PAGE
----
So with things in full swing and the excitement level extremely high –Zach Elkin, our Elementary School Program Coordinator and the coach at Tubman Elementary School, ran out of registration forms the first afternoon of programming at Tubman – it is a great time to provide a general portrait of what DC SCORES’ spring season is all about.
Cory Chimka, our Elementary School Program Director and a former coach at Tubman, provided many insights into what the next two-plus months will provide.
What is the most exciting part of spring season?
"The idea that the kids have been pretty cooped up for the last several months (and are now getting outside). On the soccer side, they’re finally getting back in shape on the field again. And then on the writing side, coinciding with this beautiful weather they’re getting out into their community and really making a close examination of what’s going on, who are the people in their community, what are the real strengths and the real struggles in their community."
As far as soccer, what differences, what improvements do you see from kids on the field during the spring season?
"The level of play is really ramped up. There’s definitely a sense among the players and the coaches that it is a more competitive season not only because the level of play is ramped up, but also they know from Game 1 that everyone’s playing to make the playoffs (unlike in the fall, which doesn’t include elementary school playoffs).
"One of the things I like to see is the juxtaposition between a team that has kept things going (by participating in a league or clinics) over the winter and others teams where the kids have just kind of dispersed into other programs until DC SCORES starts back up."
Do you tend to see good retention from the fall to the spring?
"Definitely. We’ll get a handful of new kids at each school, but pretty much that’ll be in addition to all the kids who were there in the fall."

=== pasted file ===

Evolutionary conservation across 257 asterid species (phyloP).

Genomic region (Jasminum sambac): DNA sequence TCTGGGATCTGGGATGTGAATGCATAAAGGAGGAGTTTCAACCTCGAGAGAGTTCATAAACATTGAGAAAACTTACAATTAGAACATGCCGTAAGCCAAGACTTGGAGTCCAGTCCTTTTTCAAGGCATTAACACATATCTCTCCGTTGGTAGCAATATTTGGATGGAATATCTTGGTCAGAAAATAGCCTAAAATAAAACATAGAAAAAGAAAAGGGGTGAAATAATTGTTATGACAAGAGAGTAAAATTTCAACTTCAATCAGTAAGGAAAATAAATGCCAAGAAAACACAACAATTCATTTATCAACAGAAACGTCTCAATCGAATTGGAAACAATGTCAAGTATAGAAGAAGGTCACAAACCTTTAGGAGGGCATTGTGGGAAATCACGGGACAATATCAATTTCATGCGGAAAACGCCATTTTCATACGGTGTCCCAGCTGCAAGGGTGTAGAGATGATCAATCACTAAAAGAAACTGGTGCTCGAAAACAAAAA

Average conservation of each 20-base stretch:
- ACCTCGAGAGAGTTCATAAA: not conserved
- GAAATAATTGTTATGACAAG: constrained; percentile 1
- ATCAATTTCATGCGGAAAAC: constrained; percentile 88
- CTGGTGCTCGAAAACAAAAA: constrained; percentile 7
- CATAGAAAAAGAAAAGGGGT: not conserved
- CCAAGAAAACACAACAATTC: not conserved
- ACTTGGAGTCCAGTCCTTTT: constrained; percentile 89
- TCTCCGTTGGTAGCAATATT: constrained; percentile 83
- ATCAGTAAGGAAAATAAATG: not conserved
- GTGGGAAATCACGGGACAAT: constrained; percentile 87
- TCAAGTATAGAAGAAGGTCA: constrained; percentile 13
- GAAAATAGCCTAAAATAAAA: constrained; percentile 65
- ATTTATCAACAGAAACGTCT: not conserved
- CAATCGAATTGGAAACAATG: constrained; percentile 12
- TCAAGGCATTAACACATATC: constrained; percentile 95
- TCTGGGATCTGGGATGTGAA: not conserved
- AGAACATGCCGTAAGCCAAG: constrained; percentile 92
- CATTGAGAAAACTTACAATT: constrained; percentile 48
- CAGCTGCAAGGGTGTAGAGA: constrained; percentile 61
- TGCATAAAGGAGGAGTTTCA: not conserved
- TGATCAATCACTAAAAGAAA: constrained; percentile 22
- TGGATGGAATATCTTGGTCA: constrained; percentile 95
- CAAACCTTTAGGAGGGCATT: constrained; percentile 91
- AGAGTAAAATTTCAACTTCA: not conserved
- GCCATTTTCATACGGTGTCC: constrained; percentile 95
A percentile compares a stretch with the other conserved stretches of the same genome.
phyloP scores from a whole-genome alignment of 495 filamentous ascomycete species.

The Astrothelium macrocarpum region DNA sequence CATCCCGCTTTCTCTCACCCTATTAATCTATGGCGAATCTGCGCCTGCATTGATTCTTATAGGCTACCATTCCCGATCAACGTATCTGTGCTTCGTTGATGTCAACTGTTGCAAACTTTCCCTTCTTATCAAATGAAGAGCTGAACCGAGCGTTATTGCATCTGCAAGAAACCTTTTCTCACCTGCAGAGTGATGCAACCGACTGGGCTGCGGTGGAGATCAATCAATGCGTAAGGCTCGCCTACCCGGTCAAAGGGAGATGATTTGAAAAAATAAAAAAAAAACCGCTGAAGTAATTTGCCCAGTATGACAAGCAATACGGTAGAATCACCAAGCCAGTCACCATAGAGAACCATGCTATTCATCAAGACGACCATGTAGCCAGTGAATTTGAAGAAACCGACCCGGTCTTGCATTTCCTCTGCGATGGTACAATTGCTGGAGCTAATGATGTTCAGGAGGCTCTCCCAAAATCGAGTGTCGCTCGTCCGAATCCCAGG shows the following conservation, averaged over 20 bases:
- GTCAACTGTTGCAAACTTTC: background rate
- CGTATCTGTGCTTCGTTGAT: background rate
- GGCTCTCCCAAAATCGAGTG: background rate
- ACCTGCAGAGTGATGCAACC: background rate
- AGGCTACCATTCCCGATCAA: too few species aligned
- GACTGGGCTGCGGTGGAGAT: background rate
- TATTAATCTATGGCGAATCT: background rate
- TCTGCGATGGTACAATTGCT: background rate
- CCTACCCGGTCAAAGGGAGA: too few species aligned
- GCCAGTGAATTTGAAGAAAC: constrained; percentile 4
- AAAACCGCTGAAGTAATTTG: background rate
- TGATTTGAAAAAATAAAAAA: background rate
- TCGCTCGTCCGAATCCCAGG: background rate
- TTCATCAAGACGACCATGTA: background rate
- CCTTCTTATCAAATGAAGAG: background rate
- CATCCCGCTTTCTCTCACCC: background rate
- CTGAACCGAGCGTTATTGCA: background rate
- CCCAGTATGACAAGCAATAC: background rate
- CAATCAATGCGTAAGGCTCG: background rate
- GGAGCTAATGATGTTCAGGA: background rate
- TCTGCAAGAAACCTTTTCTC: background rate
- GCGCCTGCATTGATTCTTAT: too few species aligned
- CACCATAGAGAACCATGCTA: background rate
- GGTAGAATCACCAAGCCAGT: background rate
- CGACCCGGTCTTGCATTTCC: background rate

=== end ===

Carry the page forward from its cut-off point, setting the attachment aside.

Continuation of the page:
Say you have a third grader who started DC SCORES in the fall. What are the biggest differences you notice in them during the spring season?
"There’s a huge difference. I feel like both in third grade and fourth grade, those are two of the years where there’s the biggest difference between an incoming student and an outgoing student. So many things are developed during those years that I think we help to foster.
"They come so far in self expression both verbally and in a written way. They are just so much more adept at expressing their feelings. Also I feel like their sense of humor develops a lot during that time, and everyone knows that’s kind of a big part of being on a team, having that camaraderie that goes with it."
With this being our year of leadership, have you noticed leaders developing in the fall and then taking the reins in the spring, galvanizing everybody?
"I think that’s a natural part of the transition between the poetry season and service-learning season. You had natural leaders appear while the students were putting together their 5-minute performances for the Poetry Slam!, which was a very much student-led activity. But then it’s even more student-led, student-run, student-controlled in the spring when they’re putting together their Writing for the Community projects. I think there’s a lot of carry-over.
"There’s so much involved in putting together the Writing for the Community project, that they almost always fall into different committees within the team and you see that leadership come out in committees. But you also see good self-selection like, 'I know what my strength is. I know that in this committee I’m really going to be able to use my strength. So I’m going to self-select that.'"